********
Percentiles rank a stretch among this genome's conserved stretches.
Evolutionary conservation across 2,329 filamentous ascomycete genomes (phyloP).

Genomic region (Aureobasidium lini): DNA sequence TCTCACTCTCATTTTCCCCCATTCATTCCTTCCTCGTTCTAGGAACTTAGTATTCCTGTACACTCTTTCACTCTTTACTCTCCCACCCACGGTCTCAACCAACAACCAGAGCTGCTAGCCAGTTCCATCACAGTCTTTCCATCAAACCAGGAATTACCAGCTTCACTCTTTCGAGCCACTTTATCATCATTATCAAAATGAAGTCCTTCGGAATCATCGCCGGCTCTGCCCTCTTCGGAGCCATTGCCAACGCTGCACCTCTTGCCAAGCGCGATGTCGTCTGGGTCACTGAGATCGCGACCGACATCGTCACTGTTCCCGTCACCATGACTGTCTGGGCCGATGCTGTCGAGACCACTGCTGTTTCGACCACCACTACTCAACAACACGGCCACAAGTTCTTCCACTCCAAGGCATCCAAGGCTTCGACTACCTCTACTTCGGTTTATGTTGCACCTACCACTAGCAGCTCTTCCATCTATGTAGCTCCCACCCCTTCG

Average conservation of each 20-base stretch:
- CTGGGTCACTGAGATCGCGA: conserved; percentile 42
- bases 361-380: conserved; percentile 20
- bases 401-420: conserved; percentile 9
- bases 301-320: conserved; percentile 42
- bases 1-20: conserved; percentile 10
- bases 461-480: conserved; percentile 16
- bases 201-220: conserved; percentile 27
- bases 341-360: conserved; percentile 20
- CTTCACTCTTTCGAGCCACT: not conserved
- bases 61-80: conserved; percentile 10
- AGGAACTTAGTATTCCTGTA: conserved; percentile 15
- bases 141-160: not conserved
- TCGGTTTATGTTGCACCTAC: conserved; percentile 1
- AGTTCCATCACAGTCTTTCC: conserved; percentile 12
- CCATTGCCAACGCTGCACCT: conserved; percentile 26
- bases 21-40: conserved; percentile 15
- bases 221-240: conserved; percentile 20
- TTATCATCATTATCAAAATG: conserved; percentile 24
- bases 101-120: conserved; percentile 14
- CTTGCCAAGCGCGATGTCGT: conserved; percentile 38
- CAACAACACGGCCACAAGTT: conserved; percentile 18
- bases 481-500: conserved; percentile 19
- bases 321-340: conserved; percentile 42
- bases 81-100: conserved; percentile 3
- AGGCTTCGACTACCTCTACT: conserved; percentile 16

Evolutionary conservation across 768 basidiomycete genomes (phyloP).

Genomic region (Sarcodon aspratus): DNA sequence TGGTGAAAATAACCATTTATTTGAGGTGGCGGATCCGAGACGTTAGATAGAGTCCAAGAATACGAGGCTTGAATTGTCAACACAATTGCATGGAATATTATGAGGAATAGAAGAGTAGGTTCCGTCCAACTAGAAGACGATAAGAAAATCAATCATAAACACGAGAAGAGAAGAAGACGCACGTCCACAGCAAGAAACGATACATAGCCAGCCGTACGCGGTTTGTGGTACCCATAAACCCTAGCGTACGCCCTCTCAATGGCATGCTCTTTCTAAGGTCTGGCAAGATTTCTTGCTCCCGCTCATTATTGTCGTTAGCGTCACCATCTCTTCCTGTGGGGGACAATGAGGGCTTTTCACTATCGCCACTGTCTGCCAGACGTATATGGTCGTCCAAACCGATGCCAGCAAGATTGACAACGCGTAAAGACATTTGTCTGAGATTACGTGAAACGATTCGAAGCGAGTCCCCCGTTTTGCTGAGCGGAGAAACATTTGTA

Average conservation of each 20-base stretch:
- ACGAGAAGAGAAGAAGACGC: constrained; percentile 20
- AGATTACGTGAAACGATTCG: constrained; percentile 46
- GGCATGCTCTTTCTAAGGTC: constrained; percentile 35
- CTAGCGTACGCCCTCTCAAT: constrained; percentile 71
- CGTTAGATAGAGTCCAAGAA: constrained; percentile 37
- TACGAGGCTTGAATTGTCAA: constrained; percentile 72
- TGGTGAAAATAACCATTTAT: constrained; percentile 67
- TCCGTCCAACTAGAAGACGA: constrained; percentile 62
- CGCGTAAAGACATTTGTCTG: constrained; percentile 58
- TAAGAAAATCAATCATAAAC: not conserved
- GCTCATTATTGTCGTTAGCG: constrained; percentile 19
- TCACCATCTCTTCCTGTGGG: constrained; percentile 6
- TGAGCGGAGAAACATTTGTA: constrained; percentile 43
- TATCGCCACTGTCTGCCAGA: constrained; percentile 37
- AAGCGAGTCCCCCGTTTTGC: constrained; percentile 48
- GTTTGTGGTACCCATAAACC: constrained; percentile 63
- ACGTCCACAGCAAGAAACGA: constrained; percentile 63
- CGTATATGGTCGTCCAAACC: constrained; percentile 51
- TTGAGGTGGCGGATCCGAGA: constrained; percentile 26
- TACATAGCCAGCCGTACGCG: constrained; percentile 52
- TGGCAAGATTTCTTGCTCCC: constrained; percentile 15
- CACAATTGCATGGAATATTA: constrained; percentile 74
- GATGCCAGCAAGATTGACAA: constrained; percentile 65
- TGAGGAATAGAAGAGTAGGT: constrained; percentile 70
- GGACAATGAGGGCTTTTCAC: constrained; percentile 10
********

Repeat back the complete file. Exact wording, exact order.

Percentiles rank a stretch among this genome's conserved stretches.
Evolutionary conservation across 2,329 filamentous ascomycete genomes (phyloP).

Genomic region (Aureobasidium lini): DNA sequence TCTCACTCTCATTTTCCCCCATTCATTCCTTCCTCGTTCTAGGAACTTAGTATTCCTGTACACTCTTTCACTCTTTACTCTCCCACCCACGGTCTCAACCAACAACCAGAGCTGCTAGCCAGTTCCATCACAGTCTTTCCATCAAACCAGGAATTACCAGCTTCACTCTTTCGAGCCACTTTATCATCATTATCAAAATGAAGTCCTTCGGAATCATCGCCGGCTCTGCCCTCTTCGGAGCCATTGCCAACGCTGCACCTCTTGCCAAGCGCGATGTCGTCTGGGTCACTGAGATCGCGACCGACATCGTCACTGTTCCCGTCACCATGACTGTCTGGGCCGATGCTGTCGAGACCACTGCTGTTTCGACCACCACTACTCAACAACACGGCCACAAGTTCTTCCACTCCAAGGCATCCAAGGCTTCGACTACCTCTACTTCGGTTTATGTTGCACCTACCACTAGCAGCTCTTCCATCTATGTAGCTCCCACCCCTTCG

Average conservation of each 20-base stretch:
- CTGGGTCACTGAGATCGCGA: conserved; percentile 42
- bases 361-380: conserved; percentile 20
- bases 401-420: conserved; percentile 9
- bases 301-320: conserved; percentile 42
- bases 1-20: conserved; percentile 10
- bases 461-480: conserved; percentile 16
- bases 201-220: conserved; percentile 27
- bases 341-360: conserved; percentile 20
- CTTCACTCTTTCGAGCCACT: not conserved
- bases 61-80: conserved; percentile 10
- AGGAACTTAGTATTCCTGTA: conserved; percentile 15
- bases 141-160: not conserved
- TCGGTTTATGTTGCACCTAC: conserved; percentile 1
- AGTTCCATCACAGTCTTTCC: conserved; percentile 12
- CCATTGCCAACGCTGCACCT: conserved; percentile 26
- bases 21-40: conserved; percentile 15
- bases 221-240: conserved; percentile 20
- TTATCATCATTATCAAAATG: conserved; percentile 24
- bases 101-120: conserved; percentile 14
- CTTGCCAAGCGCGATGTCGT: conserved; percentile 38
- CAACAACACGGCCACAAGTT: conserved; percentile 18
- bases 481-500: conserved; percentile 19
- bases 321-340: conserved; percentile 42
- bases 81-100: conserved; percentile 3
- AGGCTTCGACTACCTCTACT: conserved; percentile 16

Evolutionary conservation across 768 basidiomycete genomes (phyloP).

Genomic region (Sarcodon aspratus): DNA sequence TGGTGAAAATAACCATTTATTTGAGGTGGCGGATCCGAGACGTTAGATAGAGTCCAAGAATACGAGGCTTGAATTGTCAACACAATTGCATGGAATATTATGAGGAATAGAAGAGTAGGTTCCGTCCAACTAGAAGACGATAAGAAAATCAATCATAAACACGAGAAGAGAAGAAGACGCACGTCCACAGCAAGAAACGATACATAGCCAGCCGTACGCGGTTTGTGGTACCCATAAACCCTAGCGTACGCCCTCTCAATGGCATGCTCTTTCTAAGGTCTGGCAAGATTTCTTGCTCCCGCTCATTATTGTCGTTAGCGTCACCATCTCTTCCTGTGGGGGACAATGAGGGCTTTTCACTATCGCCACTGTCTGCCAGACGTATATGGTCGTCCAAACCGATGCCAGCAAGATTGACAACGCGTAAAGACATTTGTCTGAGATTACGTGAAACGATTCGAAGCGAGTCCCCCGTTTTGCTGAGCGGAGAAACATTTGTA

Average conservation of each 20-base stretch:
- ACGAGAAGAGAAGAAGACGC: constrained; percentile 20
- AGATTACGTGAAACGATTCG: constrained; percentile 46
- GGCATGCTCTTTCTAAGGTC: constrained; percentile 35
- CTAGCGTACGCCCTCTCAAT: constrained; percentile 71
- CGTTAGATAGAGTCCAAGAA: constrained; percentile 37
- TACGAGGCTTGAATTGTCAA: constrained; percentile 72
- TGGTGAAAATAACCATTTAT: constrained; percentile 67
- TCCGTCCAACTAGAAGACGA: constrained; percentile 62
- CGCGTAAAGACATTTGTCTG: constrained; percentile 58
- TAAGAAAATCAATCATAAAC: not conserved
- GCTCATTATTGTCGTTAGCG: constrained; percentile 19
- TCACCATCTCTTCCTGTGGG: constrained; percentile 6
- TGAGCGGAGAAACATTTGTA: constrained; percentile 43
- TATCGCCACTGTCTGCCAGA: constrained; percentile 37
- AAGCGAGTCCCCCGTTTTGC: constrained; percentile 48
- GTTTGTGGTACCCATAAACC: constrained; percentile 63
- ACGTCCACAGCAAGAAACGA: constrained; percentile 63
- CGTATATGGTCGTCCAAACC: constrained; percentile 51
- TTGAGGTGGCGGATCCGAGA: constrained; percentile 26
- TACATAGCCAGCCGTACGCG: constrained; percentile 52
- TGGCAAGATTTCTTGCTCCC: constrained; percentile 15
- CACAATTGCATGGAATATTA: constrained; percentile 74
- GATGCCAGCAAGATTGACAA: constrained; percentile 65
- TGAGGAATAGAAGAGTAGGT: constrained; percentile 70
- GGACAATGAGGGCTTTTCAC: constrained; percentile 10